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6 records – page 1 of 1.

[Emergency medicine. The Danish Society for Emergency Medicine].

https://arctichealth.org/en/permalink/ahliterature164382
Source
Ugeskr Laeger. 2007 Mar 19;169(12):1093
Publication Type
Article
Date
Mar-19-2007
Author
Peter Wied
Peter Hallas
Per P Bredmose
Author Affiliation
peter.wied@dadlnet.dk
Source
Ugeskr Laeger. 2007 Mar 19;169(12):1093
Date
Mar-19-2007
Language
Danish
Publication Type
Article
Keywords
Denmark
Emergency Medical Services - organization & administration - standards - trends
Emergency Medicine - organization & administration - standards - trends
Humans
PubMed ID
17394804 View in PubMed
Less detail
Source
Emerg Med Serv. 2003 May;32(5):91-3
Publication Type
Article
Date
May-2003

[Health care and patients' need for emergency medicine].

https://arctichealth.org/en/permalink/ahliterature203828
Source
Lakartidningen. 1998 Oct 28;95(44):4831-3
Publication Type
Article
Date
Oct-28-1998
Author
B R Widgren
B. Persson
B. Andersson
K. Saldeen-Niléhn
B. Hornestam
Author Affiliation
Sahlgrenska Universitetssjukhuset. bengt.widgren@sahlgrenska.se
Source
Lakartidningen. 1998 Oct 28;95(44):4831-3
Date
Oct-28-1998
Language
Swedish
Publication Type
Article
Keywords
Emergency Medical Services - organization & administration - standards - trends
Health services
Humans
Models, organizational
Sweden
PubMed ID
9830302 View in PubMed
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[Improvement of medical service organization for wounded in traffic accidents in Moscow].

https://arctichealth.org/en/permalink/ahliterature117401
Source
Voen Med Zh. 2012 Nov;333(11):14-7
Publication Type
Article
Date
Nov-2012
Author
S A Fedotov
Source
Voen Med Zh. 2012 Nov;333(11):14-7
Date
Nov-2012
Language
Russian
Publication Type
Article
Keywords
Accidents, Traffic - prevention & control - trends
Air Ambulances - organization & administration - standards - statistics & numerical data
Ambulances - organization & administration - standards - statistics & numerical data
Emergency Medical Services - organization & administration - standards - trends
Humans
Moscow
Wounds and Injuries - epidemiology - etiology - therapy
Abstract
The article is devoted to the problem of reducing the severity of consequences of the road traffic. This problem refers to the actual intersectoral problems including medical service. The author showed that the main way to improve the medical service administration for the wounded in road accidents is to reduce time of the on-the-scene care and arrival of the wounded at the hospitals. A few ways of improvement of work of First Aid Teams are suggested. The author came to conclusion that every of the incorporated organizational forms improves the effectiveness of emergency medical service for the wounded in road accidents to some extent, but only joint introduction of these forms and creation of united organization-management system are the real ways of getting optimum results.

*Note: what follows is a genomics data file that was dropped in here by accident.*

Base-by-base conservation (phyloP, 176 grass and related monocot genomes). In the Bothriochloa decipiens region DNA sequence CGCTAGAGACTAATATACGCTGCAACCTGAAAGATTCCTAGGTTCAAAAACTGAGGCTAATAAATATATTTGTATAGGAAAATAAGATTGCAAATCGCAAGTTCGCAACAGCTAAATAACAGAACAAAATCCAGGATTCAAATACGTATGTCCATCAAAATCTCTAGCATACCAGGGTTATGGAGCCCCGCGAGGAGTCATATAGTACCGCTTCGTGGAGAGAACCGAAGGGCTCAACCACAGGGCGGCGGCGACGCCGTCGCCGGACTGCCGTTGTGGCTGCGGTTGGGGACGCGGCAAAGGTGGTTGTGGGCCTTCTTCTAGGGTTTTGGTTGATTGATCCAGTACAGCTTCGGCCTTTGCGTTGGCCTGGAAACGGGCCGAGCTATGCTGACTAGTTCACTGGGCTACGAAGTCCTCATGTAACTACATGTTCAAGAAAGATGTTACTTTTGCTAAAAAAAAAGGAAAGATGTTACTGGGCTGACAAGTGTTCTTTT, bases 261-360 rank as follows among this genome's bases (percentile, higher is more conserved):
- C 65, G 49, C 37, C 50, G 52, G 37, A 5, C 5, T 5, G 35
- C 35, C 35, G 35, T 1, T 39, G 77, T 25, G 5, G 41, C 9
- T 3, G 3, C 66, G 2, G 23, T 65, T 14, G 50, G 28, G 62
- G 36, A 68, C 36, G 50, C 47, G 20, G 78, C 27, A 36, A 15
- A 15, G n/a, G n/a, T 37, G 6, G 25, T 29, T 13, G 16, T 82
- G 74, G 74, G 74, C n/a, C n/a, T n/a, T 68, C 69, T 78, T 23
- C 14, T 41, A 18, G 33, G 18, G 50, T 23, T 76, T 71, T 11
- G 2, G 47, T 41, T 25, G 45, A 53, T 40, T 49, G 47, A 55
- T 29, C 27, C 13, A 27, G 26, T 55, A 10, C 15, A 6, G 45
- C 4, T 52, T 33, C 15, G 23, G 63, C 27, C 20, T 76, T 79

PubMed ID
23301286 View in PubMed
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Organization of regional and local stroke resources: methods to expedite acute management of stroke.

https://arctichealth.org/en/permalink/ahliterature182311
Source
Curr Neurol Neurosci Rep. 2004 Jan;4(1):13-8
Publication Type
Article
Date
Jan-2004
Author
James Kennedy
Christina Ma
Alastair M Buchan
Author Affiliation
Department of Clinical Neurosciences, University of Calgary, Foothills Hospital, Room 1162, 1403 29th Street NW, Calgary, AB T2N 2T9, Canada.
Source
Curr Neurol Neurosci Rep. 2004 Jan;4(1):13-8
Date
Jan-2004
Language
English
Publication Type
Article
Keywords
Canada
Clinical Protocols - standards
Disease Management
Emergency Medical Services - organization & administration - standards - trends
Emergency Medical Technicians - standards
Emergency Service, Hospital - organization & administration - standards
Health Education - standards
Health Planning Guidelines
Humans
Regional Medical Programs - organization & administration
Stroke - diagnosis - nursing - therapy
Thrombolytic Therapy - standards - trends
Time Factors
Abstract
Proving the efficacy of thrombolysis in improving outcome from stroke has put time to assessment of patients at the forefront for healthcare providers when organizing stroke care. The chain of recovery begins with the patient. Efforts are being made to improve the general public's understanding of stroke. However, it appears at the moment that a greater effect in reducing the delay to initial medical assessment and treatment decision is to be gained through streamlining care as soon as 911 has been called. Emergency medical services dispatchers and technicians play a key role in recognizing that a patient is having a stroke and prioritizing the transport of the patient to an appropriate facility. Emergency departments need to have clear protocols in place to ensure that physicians can make prompt treatment decisions after having fully assessed and investigated the patient. Only with all these pieces in place is the initial phase of the chain of recovery complete, with the end result that more patients have the chance to have an improved outcome from stroke.
PubMed ID
14683622 View in PubMed
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6 records – page 1 of 1.